David Sedaris, interview in Louisville Courier-Journal, June 5, 2005
One of the most common questions that readers have - and that writers ask themselves and each other - is where do we get our characters? Do we make them up or are they someone we know? Or is it a mix of both? Some advocate sharing the inspiration for the characters with readers. I'm not one of them. To me, it steals some of the magic that you, the reader, bring to the story. When I write my stories I'll give a description of the characters, but you'll see them in your own way, and bring to them your own stuff. That's the way it should be.
One of the tropes that I've grown to dislike is the flawed anti-hero which is so at odds with what I know to be true - the kind of people who ran into burning buildings on 9/11. There are real heroes, although they wouldn't consider themselves that way if they were asked about it. They were just doing what was right, as dozens of others did, helping others escape...or staying with those who couldn't so they wouldn't die alone.
What is wrong with being honorable? With trying to be the best person you can be without constantly debating it?
So when I wrote The Coming Storm, I wrote about people who did what was right because it was the right thing to do - even when it was difficult, even when it cost them to do it, and they knew what the price would be.
One other thing always bothered me - the question Nichelle Nichols faced until Dr. King convinced her to stay with the Star Trek series. Star Trek had a large multicultural cast, and for the first time people of other races had prominent roles. She had wanted to leave, unsure that she was making an impression. To see woman who wasn't just cast as the male leads romance made a huge impression on me - no less than the fact that she was another race. One of the things I've had a problem with when it comes to epic fantasy - or any other novels - is that divide. And one of the problems I had with later iterations of Star Trek was taking the 'easy' way out. Star Trek Next Generation, for example, portrayed a female dominated world in which the women acted just like men - rather than strong women acting like women, as various Queens and rulers had for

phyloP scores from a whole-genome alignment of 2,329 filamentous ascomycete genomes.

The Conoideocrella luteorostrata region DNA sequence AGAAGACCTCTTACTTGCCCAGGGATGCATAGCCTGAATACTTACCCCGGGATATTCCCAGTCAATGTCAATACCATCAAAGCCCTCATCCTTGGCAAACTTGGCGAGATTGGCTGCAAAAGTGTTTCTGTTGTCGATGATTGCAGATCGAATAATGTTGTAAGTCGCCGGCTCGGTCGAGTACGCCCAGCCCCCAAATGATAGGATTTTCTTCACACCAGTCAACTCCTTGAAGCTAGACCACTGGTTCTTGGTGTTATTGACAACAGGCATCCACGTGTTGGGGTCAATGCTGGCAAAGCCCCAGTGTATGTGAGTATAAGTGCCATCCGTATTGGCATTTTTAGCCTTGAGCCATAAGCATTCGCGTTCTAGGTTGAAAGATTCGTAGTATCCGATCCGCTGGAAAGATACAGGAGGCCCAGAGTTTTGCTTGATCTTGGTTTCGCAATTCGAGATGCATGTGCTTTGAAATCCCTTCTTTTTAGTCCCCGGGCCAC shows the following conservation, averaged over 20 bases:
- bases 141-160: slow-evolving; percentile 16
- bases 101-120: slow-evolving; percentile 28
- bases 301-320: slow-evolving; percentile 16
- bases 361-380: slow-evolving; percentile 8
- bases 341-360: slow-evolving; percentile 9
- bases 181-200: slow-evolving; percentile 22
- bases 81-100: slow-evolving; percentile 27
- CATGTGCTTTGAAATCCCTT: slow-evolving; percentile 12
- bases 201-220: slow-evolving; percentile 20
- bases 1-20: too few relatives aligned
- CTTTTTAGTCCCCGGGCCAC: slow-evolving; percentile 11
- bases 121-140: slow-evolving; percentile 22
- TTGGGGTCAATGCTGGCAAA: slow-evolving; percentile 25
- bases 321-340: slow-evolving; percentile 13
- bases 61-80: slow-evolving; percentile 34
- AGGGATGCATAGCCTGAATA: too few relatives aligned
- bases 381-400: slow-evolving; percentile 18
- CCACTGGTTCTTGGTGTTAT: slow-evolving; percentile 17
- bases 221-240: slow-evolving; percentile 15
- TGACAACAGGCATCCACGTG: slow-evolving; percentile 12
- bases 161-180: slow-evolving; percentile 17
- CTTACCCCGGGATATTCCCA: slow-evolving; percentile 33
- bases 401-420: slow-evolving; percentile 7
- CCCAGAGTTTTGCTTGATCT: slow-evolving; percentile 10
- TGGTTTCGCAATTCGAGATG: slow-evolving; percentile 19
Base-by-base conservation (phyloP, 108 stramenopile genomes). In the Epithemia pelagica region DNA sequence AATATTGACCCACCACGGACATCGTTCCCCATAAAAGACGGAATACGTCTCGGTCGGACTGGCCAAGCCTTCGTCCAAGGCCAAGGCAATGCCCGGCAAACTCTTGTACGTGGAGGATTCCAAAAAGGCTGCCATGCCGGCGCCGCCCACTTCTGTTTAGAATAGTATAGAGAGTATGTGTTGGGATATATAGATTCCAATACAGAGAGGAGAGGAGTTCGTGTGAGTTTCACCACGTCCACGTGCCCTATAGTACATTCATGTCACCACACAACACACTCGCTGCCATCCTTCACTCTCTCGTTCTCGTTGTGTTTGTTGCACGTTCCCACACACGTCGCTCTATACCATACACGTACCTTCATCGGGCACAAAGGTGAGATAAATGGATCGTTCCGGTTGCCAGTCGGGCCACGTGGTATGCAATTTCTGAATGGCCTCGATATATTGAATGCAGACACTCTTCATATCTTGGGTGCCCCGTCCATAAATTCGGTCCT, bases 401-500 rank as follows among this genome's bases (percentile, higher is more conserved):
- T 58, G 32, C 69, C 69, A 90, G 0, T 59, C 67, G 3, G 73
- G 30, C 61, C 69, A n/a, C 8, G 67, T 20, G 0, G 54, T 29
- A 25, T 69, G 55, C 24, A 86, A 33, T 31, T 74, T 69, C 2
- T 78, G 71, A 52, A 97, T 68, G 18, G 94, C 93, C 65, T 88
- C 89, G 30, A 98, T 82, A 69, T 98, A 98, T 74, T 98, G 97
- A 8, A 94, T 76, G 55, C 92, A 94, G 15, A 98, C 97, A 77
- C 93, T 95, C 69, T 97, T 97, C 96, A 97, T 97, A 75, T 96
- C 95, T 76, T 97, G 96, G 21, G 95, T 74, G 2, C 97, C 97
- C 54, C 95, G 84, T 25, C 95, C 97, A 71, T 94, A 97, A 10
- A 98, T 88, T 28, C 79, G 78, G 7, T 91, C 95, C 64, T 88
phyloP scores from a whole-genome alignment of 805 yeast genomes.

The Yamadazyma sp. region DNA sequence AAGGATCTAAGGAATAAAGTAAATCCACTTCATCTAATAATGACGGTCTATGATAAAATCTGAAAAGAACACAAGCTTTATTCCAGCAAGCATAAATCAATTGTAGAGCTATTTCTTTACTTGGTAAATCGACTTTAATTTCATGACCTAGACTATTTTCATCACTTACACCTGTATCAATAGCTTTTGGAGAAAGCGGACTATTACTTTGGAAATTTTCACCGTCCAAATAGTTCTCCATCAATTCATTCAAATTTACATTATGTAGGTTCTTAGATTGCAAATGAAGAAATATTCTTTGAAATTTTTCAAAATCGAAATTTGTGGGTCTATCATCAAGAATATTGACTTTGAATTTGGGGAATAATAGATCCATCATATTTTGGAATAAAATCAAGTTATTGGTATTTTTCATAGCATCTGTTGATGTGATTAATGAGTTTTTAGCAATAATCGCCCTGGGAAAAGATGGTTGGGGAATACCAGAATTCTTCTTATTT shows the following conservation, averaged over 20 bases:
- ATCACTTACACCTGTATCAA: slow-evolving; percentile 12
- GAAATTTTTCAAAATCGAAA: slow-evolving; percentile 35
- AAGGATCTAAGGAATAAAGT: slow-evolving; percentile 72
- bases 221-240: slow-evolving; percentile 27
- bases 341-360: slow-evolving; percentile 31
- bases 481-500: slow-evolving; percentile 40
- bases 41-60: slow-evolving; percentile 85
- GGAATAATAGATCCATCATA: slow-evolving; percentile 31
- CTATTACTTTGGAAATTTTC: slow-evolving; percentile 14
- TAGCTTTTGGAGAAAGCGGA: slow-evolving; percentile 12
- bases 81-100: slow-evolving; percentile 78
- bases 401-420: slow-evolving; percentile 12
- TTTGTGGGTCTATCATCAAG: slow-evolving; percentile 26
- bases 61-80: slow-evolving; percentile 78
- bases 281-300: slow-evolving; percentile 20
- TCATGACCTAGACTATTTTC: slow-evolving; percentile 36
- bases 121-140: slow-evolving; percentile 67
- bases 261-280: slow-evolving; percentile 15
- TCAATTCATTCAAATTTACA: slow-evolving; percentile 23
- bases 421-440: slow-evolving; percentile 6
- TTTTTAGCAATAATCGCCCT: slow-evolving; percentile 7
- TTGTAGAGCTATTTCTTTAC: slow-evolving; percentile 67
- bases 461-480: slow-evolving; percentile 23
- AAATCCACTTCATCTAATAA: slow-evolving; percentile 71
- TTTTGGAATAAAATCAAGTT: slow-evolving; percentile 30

centuries, although they were often overlooked. (At least until Captain Janeway.) Queen Elizabeth I didn't get as much press as King Henry VIII, although she was arguably a better monarch.
It's far too easy to stay with the stereotypes. So I won't. I'll have dark-skinned lead characters, or Asian, or gay, or Middle Eastern. Some of them may have real counterparts, and some will have been made up out of whole cloth. And I will never tell you which is which.
I'll also have intimacy, because in that I'm with George R. R. Martin who said, “I can describe an axe entering a human skull in great explicit detail and no one will blink twice at it. I provide a similar description, just as detailed, of a penis entering a vagina, and I get letters about it and people swearing off,” he said.
“To my mind this is kind of frustrating, it’s madness. Ultimately, in the history of [the] world, penises entering vaginas have given a lot of people a lot of pleasure; axes entering skulls, well, not so much.”
There has to be love, and pleasure in love, because that's life, and that part of life is why so many of us do the things we do for others. Even in friendship, in the kind of friendship where someone stays with a coworker who can't escape the burning building.
There will also be those who abuse that, because that's life, too.
In Song of the Fairy Queen a character makes a terrrible mistake, and then makes the ultimate sacrifice to make amends for that mistake, because sometimes people do that, too. And we need to honor that as well.
So I won't show pictures of the people who inspired my characters. I'll leave that to you and your imagination, so you can bring your own stuff to it.